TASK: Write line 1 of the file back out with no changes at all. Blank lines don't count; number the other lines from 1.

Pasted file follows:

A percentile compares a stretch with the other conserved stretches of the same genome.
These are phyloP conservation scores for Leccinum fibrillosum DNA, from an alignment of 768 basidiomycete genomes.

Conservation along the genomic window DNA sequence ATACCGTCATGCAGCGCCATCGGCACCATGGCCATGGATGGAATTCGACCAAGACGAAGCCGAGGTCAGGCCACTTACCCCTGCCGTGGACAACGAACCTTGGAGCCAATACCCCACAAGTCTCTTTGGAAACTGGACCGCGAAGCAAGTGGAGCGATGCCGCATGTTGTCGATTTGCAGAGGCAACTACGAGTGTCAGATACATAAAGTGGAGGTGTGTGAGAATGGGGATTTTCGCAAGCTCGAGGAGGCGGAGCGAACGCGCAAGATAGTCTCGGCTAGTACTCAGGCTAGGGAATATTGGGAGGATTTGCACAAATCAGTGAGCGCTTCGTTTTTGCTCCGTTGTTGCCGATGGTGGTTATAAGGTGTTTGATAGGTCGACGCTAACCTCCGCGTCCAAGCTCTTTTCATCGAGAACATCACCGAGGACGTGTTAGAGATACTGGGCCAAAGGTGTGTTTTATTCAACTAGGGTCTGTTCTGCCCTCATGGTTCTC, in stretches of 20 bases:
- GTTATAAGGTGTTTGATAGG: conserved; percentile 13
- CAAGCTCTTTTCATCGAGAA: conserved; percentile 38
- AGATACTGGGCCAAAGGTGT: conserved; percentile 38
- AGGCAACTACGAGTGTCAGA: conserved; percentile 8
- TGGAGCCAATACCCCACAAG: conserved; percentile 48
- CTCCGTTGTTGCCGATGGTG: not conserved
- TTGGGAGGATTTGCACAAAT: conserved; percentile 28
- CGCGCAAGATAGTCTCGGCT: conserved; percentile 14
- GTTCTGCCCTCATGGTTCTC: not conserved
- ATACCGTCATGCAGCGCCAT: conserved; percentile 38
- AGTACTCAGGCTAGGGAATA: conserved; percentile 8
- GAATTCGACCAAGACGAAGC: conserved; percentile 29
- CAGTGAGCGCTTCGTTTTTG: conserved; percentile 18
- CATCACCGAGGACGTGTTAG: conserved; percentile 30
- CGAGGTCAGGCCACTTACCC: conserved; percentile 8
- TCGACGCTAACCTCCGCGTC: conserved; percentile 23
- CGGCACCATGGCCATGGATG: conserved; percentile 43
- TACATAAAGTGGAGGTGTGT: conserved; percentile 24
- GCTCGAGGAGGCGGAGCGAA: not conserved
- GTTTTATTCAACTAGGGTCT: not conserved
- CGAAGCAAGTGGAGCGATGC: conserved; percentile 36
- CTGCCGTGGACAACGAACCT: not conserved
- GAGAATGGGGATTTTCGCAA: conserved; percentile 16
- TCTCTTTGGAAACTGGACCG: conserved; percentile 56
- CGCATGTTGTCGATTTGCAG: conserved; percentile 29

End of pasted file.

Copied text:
A percentile compares a stretch with the other conserved stretches of the same genome.